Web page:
Deon Swiggs' accusations dropped in court

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Deon Swiggs (left) lost his Christchurch City Council seat to challenger Jake McLellan. Photo:...
Deon Swiggs (left) lost his Christchurch City Council seat to challenger Jake McLellan. Photo: RNZ/Christchurch City Council
A Christchurch city councillor says he feels vindicated after what he called "scurrilous allegations" against him were dropped in the district court on Tuesday.

Jake McLellan won the Central Ward seat over incumbent Deon Swiggs by 1188 votes after allegations made by three people, as young as 13-years-old, claimed Mr Swiggs had engaged in inappropriate late-night messaging and insisted on hugs instead of handshakes.

The reporting of the allegations derailed Mr Swiggs' campaign, although Cr McLellan has maintained that in spite of the accusations his campaign was always on track to win the seat.

Supporters of Mr Swiggs lodged a petition in the Christchurch District Court on 8 November, arguing that the allegations were released to the media by the Canterbury Youth Worker's Collective at a critical point in the election to sabotage his campaign.

They also accused Mr McLellan's campaign team of orchestrating the allegations against Mr Swiggs.

In front of a packed public gallery on Tuesday, which included Mr Swiggs, the court heard the allegations put forward by a group of Mr Swiggs' most avid supporters.

Among them was the petition organiser Hayley Guglietta who was also a member of Mr Swiggs' campaign team.

In her signed affidavit, she said the allegations, which were first published in The Press on September 20 occurred on the same day that voting papers were sent out.

She said this showed clearly that the allegations were leaked to media to coincide with the period that people would be voting.

She said this was also confirmed by one of the complainants in a story that featured on RNZ about the allegations.

"The transcript from the Radio New Zealand interview clearly states that they wanted the information out during the election time because they didn't want someone who had these allegations [against them] to be presented to voters."

Ms Guglietta was referring to a comment by the complainant which said: "The voters of Christchurch central deserve to know the full truth about who they're voting for.

"I'm here to say my story so that voters know that the person that they could be electing is not just as he seems and that there are things behind that, about how his actions and comments have made a minor feel."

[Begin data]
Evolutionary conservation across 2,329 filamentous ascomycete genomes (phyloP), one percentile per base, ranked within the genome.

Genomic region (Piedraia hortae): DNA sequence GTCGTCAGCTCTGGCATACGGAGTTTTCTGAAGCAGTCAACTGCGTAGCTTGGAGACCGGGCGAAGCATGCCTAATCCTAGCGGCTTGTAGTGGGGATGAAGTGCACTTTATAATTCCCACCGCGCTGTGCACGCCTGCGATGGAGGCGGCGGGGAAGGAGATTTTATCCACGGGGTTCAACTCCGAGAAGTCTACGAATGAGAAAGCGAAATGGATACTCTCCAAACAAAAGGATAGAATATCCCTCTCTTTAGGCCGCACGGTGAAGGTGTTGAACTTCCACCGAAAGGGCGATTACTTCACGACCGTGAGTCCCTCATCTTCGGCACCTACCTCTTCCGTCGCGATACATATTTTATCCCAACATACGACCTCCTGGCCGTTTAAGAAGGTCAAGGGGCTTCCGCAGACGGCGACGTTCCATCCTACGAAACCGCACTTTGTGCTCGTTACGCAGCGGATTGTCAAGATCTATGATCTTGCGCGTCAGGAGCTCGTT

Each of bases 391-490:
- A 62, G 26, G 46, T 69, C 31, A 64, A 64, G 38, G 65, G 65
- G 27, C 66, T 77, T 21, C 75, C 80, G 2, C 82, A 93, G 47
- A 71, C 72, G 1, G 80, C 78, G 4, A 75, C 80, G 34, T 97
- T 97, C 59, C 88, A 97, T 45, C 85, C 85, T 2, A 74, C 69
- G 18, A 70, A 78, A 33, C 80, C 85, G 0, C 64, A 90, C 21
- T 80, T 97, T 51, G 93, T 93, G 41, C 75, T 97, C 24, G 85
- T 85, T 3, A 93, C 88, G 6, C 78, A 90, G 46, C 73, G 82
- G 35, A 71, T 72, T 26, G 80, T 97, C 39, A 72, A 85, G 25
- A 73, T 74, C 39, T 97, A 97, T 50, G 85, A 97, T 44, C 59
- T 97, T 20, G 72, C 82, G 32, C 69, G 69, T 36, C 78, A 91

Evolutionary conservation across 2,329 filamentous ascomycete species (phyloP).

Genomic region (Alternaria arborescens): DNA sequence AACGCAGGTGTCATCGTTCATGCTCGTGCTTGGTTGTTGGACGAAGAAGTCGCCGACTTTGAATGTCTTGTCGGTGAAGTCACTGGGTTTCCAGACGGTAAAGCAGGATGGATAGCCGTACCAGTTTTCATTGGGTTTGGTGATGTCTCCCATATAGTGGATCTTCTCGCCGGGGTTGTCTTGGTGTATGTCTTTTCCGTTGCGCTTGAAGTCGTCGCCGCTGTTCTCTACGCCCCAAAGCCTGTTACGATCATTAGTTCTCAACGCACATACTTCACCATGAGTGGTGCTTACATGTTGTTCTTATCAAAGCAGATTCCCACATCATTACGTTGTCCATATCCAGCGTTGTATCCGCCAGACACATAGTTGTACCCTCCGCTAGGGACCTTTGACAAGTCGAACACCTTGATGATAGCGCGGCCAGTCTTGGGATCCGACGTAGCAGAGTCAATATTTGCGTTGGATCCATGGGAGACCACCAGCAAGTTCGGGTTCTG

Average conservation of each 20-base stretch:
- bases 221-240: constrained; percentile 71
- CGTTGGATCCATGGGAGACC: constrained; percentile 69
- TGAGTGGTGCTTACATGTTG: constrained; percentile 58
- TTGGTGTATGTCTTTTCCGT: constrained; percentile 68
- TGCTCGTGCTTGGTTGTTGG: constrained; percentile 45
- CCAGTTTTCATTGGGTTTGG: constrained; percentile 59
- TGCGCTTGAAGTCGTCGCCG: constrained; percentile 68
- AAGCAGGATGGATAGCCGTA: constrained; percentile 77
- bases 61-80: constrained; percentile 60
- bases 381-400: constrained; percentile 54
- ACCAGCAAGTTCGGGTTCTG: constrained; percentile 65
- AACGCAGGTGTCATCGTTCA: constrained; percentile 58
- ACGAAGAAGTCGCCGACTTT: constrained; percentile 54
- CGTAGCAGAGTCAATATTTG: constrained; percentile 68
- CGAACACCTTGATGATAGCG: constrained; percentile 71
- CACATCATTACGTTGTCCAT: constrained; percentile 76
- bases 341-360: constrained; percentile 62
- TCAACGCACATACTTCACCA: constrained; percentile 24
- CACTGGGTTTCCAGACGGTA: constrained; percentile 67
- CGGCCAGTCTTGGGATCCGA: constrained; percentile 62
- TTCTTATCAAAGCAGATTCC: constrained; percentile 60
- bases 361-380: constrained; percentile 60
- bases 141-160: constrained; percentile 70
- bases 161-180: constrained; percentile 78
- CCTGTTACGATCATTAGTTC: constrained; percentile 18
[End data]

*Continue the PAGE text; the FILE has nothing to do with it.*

She said one of the complainants was friends with Kaitlyn White, who was Cr McLellan's campaign manager.

Ms Guglietta used this as evidence of collusion but could not substantiate any of the claim with hard evidence during cross-examination.

"There's a lot of circumstantial evidence and substantial evidence to show collusion in my opinion."

She said she did not know who the source of the leak was, but did know about the document that allowed the media to report on the allegations.

'It's vindication for me'

However, during the closing submissions on Tuesday the petitioner's lawyer, Paul McMenamin withdrew the third accusation which claimed that Cr McLellan and his team had a hand in the allegations being leaked to the media.

It is the second accusation they have dropped after they withdrew their claim that Christchurch City Council's handling of the allegations hampered Mr Swiggs' campaign last month.

As a result, the supporter's sole claim is that the allegations were released to the media by a youth group to negatively impact Mr Swiggs' campaign.

Outside of court Cr McLellan said he was glad the accusations had been dropped.

"I think they could see the writing on the wall and I think the petitioners are hurting and this has been difficult for them.

"It's vindication for me."

Cr McLellan said he found the claims levied against him "hurtful" but it hadn't hurt his public perception.

"I don't believe I have taken a hit, I think people will see it for it what it is."

Mr Swiggs also spoke to media after the court concluded on Tuesday.

He said he was disappointed that the court did not hear from the people who actually brought the allegations against him.

"So the [Canterbury Youth Worker's Collective] got these people together, refused to stand, refused to actually partake in this process.

"This is the only opportunity we have to get those people to say what they know, it would be great to hear their side of the story.

"They are the ones who threw this out, we haven't been able to engage with those people and that's really disappointing."

Mr Swiggs is expected to make a statement about his own legal case after the Christchurch City Council announced it had abandoned an investigation into the complaints because its code of conduct could only be enforced for sitting city councillors.

Judge Paul Kellar has reserved his decision as to whether the Christchurch City Council election is void or not because of allegations against the youth group until next week.

 

 

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